I was asked to summarize the responses I received on this question.
Here are the responses. Thanks to everyone for sharing!



I always used CINAHL through Ovid until Ebsco went sole source and we
were all stuck with their format. Last I heard, Nursing@Ovid didn't
index as many titles.


Well, for one, the EBSCO search interface is lousy and not easy to use!
Can you just get the Nursing @Ovid w/out full text or do they offer
other journals that EBSCO CINAHL doesn't? Our consortium is adding
Nursing@Ovid in addition to EBSCO CINAHL w/full text because of
librarian dissatisfaction with EBSCO CINAHL and for ease of use by
patrons.  By the way, as a hospital librarian, I really like EBSCO's
Nursing Reference Center and use it instead of EBSCO CINAHL (same
essential content but with additional resources such as quick lessons,
CE and Evidence Based Care Sheets).


Ovid is better since it has numerous standard journals from LWW on the
list such as AJN, Nursing, MCN, Cardiac Nursing, and even Nursing Made
Increadibly easy which is a great teaching tool for the nurse as well as
the consumer since it is easy to understand.    Also it has some others
that you might be able to stop the print and just get the online access.


If you only need a title comparison, all the titles included in CINAHL
Plus with Full-Text are listed at

And all the titles in the Ovid collections are in the links below (I
included all four but it sounds like you only need Ovid Nursing
Full-Text Plus, the last one below):

Ovid Essential Nursing Collection
Ovid Nursing Collection I
Ovid Nursing Collection II: Lippincott Premier Nursing Journals
Ovid Nursing Full Text Plus


I did just that before I switched.


It's not better than CINAHL, mostly cheaper.  But... for two months I
did all my nursing searches in both databases.  Overall, CINAHL produced
about one additional useful article per search, and most of them were
retrievable in Ovid by tweaking the search strategy.  I say "useful"
because while CINAHL does include more material, there's a whole lot of
dissertations, theses, and throwaways that are either unobtainable or
not helpful.  In general, then, the content of CINAHL was very
marginally "better" than Ovid.


I hated hated HATED the Ebsco CINAHL interface.  Yes, I had demoes, I
had trials, I had special training sessions, and I still hated it.  Most
features I asked about ("Can I sort by journal title?" for example), the
answer was, umm, no, it doesn't do that.   I didn't want to have to
learn and then TEACH an whole new interface (and a crummy one) to our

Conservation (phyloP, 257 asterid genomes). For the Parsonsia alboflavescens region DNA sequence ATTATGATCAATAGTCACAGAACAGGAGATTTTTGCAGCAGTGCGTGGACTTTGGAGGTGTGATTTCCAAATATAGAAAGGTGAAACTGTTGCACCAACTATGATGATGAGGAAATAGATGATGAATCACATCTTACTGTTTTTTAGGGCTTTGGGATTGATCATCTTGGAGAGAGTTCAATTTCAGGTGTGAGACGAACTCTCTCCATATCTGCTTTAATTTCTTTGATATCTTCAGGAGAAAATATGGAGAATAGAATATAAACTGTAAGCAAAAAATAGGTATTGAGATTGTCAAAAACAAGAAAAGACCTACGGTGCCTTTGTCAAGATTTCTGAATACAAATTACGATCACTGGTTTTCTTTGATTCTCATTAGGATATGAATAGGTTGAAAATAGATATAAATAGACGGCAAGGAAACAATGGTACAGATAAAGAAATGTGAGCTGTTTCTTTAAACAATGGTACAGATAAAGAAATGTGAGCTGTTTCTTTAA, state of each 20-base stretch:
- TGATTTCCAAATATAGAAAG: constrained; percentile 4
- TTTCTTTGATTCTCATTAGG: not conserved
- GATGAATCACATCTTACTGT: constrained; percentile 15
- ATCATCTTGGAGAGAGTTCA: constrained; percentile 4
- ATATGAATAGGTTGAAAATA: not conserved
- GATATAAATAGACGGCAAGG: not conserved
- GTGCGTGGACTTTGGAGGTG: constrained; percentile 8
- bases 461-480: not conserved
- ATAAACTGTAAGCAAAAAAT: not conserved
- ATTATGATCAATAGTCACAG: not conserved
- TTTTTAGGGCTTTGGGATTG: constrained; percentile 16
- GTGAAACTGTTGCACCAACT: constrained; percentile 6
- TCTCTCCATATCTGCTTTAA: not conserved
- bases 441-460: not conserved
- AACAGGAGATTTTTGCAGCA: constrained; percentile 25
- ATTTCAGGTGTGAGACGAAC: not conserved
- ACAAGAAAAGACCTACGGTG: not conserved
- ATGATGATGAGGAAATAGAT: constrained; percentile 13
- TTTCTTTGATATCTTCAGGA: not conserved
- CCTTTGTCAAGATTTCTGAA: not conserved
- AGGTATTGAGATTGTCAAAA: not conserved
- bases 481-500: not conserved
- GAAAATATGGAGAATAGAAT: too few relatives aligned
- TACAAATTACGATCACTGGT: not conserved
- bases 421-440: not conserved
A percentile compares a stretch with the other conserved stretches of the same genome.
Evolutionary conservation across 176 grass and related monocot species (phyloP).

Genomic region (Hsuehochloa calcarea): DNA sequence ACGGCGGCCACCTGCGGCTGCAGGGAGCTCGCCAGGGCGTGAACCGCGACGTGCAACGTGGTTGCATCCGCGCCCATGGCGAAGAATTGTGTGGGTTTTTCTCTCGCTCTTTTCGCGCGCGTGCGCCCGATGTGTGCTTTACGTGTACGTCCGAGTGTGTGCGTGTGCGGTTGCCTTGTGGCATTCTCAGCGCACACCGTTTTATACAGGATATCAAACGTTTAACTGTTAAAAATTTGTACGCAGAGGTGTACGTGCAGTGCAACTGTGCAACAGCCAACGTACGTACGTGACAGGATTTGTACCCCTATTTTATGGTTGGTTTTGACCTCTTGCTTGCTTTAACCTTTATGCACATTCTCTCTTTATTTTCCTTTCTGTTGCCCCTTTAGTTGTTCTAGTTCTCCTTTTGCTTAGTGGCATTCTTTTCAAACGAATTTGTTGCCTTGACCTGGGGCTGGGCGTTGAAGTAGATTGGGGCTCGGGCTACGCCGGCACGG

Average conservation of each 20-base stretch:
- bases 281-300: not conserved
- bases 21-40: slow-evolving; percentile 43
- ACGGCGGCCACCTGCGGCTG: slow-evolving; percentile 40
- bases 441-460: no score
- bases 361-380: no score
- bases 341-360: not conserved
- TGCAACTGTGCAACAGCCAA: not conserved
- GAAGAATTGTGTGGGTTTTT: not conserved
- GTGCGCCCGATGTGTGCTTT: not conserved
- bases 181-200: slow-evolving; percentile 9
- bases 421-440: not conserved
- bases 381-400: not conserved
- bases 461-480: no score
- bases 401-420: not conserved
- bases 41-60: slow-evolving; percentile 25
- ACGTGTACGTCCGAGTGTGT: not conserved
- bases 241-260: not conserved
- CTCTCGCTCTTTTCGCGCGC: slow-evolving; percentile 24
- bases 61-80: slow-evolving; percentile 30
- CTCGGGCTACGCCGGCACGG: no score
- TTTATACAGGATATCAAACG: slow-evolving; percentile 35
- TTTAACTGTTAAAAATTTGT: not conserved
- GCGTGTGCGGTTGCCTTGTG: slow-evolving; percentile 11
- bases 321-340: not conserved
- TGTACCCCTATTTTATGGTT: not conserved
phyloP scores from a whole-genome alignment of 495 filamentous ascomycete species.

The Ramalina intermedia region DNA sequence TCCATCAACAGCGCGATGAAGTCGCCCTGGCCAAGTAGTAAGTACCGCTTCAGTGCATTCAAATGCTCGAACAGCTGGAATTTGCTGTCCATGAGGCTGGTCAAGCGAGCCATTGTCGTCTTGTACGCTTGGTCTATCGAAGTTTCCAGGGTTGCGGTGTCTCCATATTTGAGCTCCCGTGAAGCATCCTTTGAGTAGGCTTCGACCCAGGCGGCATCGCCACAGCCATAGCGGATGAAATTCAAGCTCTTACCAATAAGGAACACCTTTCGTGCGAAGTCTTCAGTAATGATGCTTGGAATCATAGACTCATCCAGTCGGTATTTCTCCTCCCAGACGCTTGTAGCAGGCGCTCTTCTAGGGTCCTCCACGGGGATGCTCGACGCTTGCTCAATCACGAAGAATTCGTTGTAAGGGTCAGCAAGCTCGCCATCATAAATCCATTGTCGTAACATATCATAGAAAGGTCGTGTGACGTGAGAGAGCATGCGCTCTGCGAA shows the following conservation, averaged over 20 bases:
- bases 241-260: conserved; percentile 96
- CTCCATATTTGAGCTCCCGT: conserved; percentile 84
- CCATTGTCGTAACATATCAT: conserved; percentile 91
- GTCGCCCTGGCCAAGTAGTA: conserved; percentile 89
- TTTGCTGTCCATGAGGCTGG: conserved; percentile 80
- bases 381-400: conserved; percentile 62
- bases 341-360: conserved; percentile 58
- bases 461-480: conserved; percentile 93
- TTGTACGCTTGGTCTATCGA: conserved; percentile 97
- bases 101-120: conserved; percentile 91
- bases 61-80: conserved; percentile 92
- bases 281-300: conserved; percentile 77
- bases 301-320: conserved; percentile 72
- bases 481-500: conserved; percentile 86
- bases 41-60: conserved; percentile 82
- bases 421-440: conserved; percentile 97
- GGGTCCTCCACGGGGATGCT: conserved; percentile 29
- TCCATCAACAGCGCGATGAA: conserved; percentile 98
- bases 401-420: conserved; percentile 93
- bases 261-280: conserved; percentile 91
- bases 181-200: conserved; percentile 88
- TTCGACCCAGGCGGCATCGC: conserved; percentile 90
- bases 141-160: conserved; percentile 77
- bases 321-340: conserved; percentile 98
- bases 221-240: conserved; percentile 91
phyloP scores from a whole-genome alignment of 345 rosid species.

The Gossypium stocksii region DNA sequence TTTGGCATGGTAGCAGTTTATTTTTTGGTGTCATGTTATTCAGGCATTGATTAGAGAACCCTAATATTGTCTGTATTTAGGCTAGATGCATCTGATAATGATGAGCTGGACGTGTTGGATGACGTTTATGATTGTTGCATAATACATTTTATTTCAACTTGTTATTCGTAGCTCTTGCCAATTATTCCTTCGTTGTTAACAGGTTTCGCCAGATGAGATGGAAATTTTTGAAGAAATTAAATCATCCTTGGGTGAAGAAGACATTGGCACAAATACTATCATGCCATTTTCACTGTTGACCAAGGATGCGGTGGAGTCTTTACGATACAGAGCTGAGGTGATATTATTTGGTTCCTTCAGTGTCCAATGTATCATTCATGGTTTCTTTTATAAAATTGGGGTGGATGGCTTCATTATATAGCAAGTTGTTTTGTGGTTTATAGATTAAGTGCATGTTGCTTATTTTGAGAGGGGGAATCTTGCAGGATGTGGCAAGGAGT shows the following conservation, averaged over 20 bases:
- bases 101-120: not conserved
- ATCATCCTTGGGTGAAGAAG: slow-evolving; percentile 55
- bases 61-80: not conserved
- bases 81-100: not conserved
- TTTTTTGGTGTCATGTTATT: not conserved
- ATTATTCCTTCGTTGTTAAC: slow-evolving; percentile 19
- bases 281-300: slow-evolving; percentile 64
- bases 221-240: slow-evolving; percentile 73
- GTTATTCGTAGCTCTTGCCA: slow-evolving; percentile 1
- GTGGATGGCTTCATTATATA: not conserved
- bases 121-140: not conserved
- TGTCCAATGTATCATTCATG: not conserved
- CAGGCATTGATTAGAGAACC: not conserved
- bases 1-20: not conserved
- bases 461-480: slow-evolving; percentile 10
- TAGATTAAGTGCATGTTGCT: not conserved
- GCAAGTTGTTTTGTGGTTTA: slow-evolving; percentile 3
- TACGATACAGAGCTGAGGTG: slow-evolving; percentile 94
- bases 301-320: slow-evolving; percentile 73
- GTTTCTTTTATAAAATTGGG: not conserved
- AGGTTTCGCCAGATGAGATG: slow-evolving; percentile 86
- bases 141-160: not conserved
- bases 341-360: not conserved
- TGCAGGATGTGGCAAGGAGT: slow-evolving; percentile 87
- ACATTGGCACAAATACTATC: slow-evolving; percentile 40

nurses, who at least were used to Ovid if not expert.


I was also put off by Ebsco's full-text content.  They boast of hundreds
of full text journals, but don't tell you that LOTS of them are old,
partial runs (1992-1996, etc.), that there are many obscure and useless
titles, and there are no LWW full text titles (no Nursing Management, no
JONA), so it's not such a great offering.


The indexing in Nursing@Ovid sucks big time.  You cannot focus.  You
cannot apply subheadings, so there is no useful way to search, for
example, management of stroke.  And the application of subject headings
is just really, really terrible - it is clearly automated and no human
brain has been applied.  I have discussed this repeatedly with Ovid, and
shown them multiple examples where the wrong heading (per their own
scope notes, when they have any) has been applied, or the obviously
appropriate one has not.  This is the one database where I frequently
have better luck / retrieval using the Basic search (or combinations of
keywords) and skip trying to use subject headings.


So it's a mixed bag.  For the difference in price, for the convenience
of a familiar interface, comparable content, and the established links
with our existing full text, I went with Ovid and put up with the
dreadful indexing.  Not altogether happy with it, but there you are.




 I think you are going to be comparing Apples and Oranges. I have both
databases.  Ovid Nursing Journals and Medline along side of Ebsco's

CINAHL.   It would be on basis of what journals your patron base

desires.  Since we have the School of Nursing both databases serves us
quite well and each database can be linked to the other's full text




Lou Miller, Medical Librarian

Riverside Healthcare System

350 N. Wall Street

Kankakee, Illinois 60901